The Birds of Italy, Vol. 1: Anatidae–Alcidae

By Pierandrea Brichetti and Giancarlo Fracasso

Edizioni Belvedere, 2018 

Hbk, 511pp; 82 colour photos, 100 illustrations, 181 distribution maps

ISBN 978-88-89504-60-4; €48.00

The Birds of Italy, Vol. 2: Pteroclidae–Locustellidae

By Pierandrea Brichetti and Giancarlo Fracasso

Edizioni Belvedere, 2020 

Hbk, 415pp; 82 colour photos, 15 illustrations, 125 distribution maps 

ISBN 978-88-89504-63-5; €42.00

While there is no shortage of information about European birds in our libraries, there have been few books which have reviewed this data at country level. In 2015, Eduardo de Juana and Ernest Garcia published The Birds of the Iberian Peninsula, which set a benchmark. In a similar style, Pierandrea Brichetti and Giancarlo Fracasso have produced the first book dedicated to the birds of Italy in the English language. This review coincides with the publication of the second volume of this three-part work, the first having appeared in 2018. The third volume is expected in about two years. 

Both authors have a long history of ornithological research activities and publications that date back to the early 1970s, and they were joint authors of the nine-volume Ornitologia Italiana, published between 2003 and 2015. While that work included much information on identification and ecology, the focus of this series is to provide detailed data on distribution, regional populations, habitats, movements and wintering numbers of all Italian species. The first volume deals with 384 species and a further 229 species are included in the second. 

There is a seven-page account of the geography, bioclimate and vegetation of Italy with photographs of a range of habitats (the latter differing in each volume). This is followed by a seven-page history of Italian ornithology, putting into context the work of pioneering ornithologists such as Scopoli, Savi and Moltoni, to mention just three, and then an eight-page section explaining how to use the book. In a three-volume work there will always be some duplication of material, but in the first two volumes these sections appear identical.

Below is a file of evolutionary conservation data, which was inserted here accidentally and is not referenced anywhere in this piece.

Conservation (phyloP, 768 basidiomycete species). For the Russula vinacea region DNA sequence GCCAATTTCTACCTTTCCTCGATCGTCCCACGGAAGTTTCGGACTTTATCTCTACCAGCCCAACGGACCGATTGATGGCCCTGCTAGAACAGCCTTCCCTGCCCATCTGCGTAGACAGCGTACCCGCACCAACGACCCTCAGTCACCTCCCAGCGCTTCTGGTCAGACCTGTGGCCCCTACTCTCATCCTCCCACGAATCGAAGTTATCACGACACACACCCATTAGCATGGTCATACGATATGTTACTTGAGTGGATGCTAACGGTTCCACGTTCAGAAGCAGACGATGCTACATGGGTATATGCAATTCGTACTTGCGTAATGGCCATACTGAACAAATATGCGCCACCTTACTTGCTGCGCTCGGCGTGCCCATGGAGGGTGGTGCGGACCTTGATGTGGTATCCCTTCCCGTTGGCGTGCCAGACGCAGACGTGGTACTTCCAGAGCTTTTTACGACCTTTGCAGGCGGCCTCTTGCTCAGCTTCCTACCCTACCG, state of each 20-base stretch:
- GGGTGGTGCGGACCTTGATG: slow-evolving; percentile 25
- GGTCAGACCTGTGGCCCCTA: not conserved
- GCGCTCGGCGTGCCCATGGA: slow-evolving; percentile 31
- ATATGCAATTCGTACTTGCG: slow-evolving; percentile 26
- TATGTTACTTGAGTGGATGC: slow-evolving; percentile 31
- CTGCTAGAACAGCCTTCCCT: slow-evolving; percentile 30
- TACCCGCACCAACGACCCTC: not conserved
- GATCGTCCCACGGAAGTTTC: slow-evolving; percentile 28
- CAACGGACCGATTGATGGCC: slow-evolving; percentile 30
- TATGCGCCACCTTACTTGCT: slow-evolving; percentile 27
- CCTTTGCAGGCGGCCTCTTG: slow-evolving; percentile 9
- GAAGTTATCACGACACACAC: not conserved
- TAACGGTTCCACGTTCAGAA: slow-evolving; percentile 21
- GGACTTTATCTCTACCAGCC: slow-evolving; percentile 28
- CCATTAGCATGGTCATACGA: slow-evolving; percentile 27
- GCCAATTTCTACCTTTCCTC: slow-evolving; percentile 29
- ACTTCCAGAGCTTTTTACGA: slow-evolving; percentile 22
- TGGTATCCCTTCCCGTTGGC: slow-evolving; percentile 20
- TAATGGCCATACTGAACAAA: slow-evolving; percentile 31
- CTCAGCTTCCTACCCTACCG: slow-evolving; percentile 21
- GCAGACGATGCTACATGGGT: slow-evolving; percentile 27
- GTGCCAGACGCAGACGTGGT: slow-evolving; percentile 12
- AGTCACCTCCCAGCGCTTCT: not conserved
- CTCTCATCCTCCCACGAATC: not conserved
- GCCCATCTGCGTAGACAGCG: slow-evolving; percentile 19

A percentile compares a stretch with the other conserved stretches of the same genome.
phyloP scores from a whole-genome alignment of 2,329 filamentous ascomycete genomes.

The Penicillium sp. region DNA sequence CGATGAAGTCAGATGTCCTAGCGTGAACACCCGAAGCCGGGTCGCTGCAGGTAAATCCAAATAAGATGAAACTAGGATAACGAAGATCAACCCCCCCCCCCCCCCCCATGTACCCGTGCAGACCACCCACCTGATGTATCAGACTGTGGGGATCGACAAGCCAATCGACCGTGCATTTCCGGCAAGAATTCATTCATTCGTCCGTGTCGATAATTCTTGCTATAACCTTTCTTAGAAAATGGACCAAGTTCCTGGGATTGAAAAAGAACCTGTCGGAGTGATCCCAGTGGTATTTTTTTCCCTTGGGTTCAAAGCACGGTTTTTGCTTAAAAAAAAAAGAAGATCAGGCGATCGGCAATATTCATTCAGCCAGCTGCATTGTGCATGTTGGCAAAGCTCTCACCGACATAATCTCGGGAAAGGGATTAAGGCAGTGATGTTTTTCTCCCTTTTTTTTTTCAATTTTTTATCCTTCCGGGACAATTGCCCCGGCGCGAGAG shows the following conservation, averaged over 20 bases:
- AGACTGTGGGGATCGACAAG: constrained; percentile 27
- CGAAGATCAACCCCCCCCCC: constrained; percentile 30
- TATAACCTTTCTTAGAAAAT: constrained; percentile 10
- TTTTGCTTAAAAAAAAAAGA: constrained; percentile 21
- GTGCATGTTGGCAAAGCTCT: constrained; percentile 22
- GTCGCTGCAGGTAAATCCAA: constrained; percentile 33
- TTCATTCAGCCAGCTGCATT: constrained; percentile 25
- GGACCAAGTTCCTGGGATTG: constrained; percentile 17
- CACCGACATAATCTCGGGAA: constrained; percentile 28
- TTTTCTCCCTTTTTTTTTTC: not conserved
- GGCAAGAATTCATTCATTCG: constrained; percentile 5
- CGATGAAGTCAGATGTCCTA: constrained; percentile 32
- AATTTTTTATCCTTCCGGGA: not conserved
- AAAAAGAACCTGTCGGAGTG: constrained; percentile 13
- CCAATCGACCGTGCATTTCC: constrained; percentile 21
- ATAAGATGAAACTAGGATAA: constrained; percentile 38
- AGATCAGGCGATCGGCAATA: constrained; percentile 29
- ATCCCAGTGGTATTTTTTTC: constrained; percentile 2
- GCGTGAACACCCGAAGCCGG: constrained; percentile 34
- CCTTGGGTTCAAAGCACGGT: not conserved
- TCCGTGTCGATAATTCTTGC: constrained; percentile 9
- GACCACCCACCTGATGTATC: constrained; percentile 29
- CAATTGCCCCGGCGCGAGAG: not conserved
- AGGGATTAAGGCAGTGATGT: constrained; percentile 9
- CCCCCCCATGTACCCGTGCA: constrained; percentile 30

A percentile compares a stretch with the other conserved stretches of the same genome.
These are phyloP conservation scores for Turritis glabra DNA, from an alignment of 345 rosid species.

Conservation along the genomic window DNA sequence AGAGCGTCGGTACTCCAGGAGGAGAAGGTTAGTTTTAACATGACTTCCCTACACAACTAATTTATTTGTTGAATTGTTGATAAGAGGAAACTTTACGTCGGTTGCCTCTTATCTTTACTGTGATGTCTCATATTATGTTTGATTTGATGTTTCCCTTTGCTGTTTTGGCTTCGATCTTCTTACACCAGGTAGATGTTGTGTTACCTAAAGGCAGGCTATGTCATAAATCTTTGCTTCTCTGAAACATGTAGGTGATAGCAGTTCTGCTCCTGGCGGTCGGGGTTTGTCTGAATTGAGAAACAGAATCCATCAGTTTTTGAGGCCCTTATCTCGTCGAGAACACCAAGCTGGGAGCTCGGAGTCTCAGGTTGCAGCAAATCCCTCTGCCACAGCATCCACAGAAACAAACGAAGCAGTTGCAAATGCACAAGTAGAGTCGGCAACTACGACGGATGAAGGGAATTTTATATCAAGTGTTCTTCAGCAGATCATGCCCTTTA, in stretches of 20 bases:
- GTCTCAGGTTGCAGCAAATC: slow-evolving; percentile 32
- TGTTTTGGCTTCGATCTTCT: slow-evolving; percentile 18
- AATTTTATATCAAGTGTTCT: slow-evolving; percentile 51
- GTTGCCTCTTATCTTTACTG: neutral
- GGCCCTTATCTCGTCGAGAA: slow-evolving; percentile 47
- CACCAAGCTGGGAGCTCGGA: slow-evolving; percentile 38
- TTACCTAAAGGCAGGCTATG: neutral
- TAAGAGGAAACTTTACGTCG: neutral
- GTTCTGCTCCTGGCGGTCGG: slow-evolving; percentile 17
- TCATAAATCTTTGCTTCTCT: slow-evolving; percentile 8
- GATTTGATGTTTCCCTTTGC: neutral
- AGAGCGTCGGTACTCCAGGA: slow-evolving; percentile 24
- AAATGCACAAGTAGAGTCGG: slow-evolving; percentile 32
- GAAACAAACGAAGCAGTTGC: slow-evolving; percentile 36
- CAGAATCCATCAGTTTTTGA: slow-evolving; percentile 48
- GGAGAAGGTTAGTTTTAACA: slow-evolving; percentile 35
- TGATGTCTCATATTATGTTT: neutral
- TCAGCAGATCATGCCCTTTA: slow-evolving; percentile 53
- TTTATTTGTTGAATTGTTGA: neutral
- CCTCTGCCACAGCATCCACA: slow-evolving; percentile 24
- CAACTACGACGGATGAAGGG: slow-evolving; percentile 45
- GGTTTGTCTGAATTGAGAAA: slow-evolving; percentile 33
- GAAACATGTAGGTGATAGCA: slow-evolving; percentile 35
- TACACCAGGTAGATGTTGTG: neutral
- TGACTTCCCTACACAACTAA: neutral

For each species there is a summary of the worldwide range followed by a more detailed account of the Italian breeding distribution (where appropriate) and a description of preferred habitats. A section on populations summarises what is known about each species nationally, and also reviews local studies in different Italian regions; these vary in detail and length, for some species this can extend up to 1,500 words. A monochrome distribution map accompanies all breeding and wintering species, showing range and geographical relief. These are also included for regular passage migrants but not vagrants. For the latter there is a list of all accepted records since the early 1800s. The most recent Italian breeding atlas has not yet been published and the previous survey dates back to 1983–86. Despite this, the authors have consulted a huge number of reports published on a local scale to bring everything up to date. A further section on movements and/or wintering extends to a further 50–1,000 words, depending on the species, and is occasionally accompanied by additional maps and seasonal graphs.

The appendices provide further information on introduced or escaped non-established species. There is a list of the conservation status codes of all breeding species, which would have been more useful alongside the actual species texts. A gathering of excellent colour photographs is placed at the back.

Both volumes contain a huge amount of information and the authors are to be congratulated for bringing together so much material. The text density is heavy on the eye. In common with their previous works (in Italian) the authors have allowed ‘forced hyphenation’ throughout the text where simple words (some even as short as five letters) are often split between two lines. A rethink on design would help to improve readability for the final volume.

Keith Betton

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